I heard a lot of complaints while I was at the TESOL Convention. Here were some of them:
It was disorganized.
The maps and signs were inadequate or unclear.
Volunteers were not well-informed, and sent people on wild goose chases.
In general, a shorter convention meant more schedule conflicts than usual, so people were double-booked and could not attend everything they needed to.
Popular speakers were scheduled in small rooms, so people had to wait a long time to get into sessions and then were sometimes turned away. The rooms on the fifth floor of the Sheraton were infamous. They were so overcrowded at one point that fire marshals or police were called in for crowd control, and there were humongous lines at the elevators. People were allowed up only when other people left. This was not a problem in the EV; events were well-attended but not over-crowded. Mini-workshops filled up but if you got there on the first day you could sign up for anything, and if you came to full sessions you could often get in if people who had signed up didn't show, or you could attend as an observer.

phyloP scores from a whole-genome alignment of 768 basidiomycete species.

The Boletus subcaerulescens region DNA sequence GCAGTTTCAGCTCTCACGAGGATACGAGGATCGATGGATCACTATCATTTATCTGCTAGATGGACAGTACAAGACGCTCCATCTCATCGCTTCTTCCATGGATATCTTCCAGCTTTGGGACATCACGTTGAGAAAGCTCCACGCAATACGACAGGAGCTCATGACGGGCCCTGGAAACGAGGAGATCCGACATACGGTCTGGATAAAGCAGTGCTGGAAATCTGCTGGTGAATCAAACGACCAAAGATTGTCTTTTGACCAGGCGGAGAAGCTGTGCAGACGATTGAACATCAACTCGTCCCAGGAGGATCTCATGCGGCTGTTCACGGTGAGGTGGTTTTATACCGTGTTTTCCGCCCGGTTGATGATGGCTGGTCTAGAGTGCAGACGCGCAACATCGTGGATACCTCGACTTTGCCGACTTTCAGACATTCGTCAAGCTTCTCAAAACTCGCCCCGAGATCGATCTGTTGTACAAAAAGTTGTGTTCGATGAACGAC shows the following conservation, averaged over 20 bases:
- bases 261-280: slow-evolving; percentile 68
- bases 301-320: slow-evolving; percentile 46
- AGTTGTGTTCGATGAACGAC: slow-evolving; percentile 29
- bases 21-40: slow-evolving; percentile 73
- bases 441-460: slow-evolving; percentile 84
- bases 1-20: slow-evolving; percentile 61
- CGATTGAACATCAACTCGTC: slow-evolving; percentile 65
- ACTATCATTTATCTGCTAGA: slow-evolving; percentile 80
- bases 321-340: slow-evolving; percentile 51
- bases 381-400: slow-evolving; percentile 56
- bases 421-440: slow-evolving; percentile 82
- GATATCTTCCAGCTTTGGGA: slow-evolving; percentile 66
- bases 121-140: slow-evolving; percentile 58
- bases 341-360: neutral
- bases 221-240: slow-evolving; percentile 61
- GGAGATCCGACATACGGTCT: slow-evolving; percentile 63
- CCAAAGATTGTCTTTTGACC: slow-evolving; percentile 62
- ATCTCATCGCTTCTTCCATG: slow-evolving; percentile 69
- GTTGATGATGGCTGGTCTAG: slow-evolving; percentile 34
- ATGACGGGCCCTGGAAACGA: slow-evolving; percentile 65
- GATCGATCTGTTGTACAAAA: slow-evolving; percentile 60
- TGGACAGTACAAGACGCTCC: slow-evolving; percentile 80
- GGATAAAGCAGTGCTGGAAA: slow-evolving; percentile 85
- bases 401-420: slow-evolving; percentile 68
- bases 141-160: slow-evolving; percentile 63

Inadequate and expensive internet access. In the hotels, free Wi-Fi was available only in the lobbies, and presenters were required to pay exorbitant fees for computers and internet access in their rooms (I was told over $800 per session!!!!), so many presenters opted to show only screen shots while others just resorted to presenting in the EV, which had constant internet access but very limited space.
Well, New York is an expensive city. The convention hotels were expensive, the restaurants were expensive, the convention itself was expensive for those who paid out of pocket. Everything cost more than it would in most smaller cities.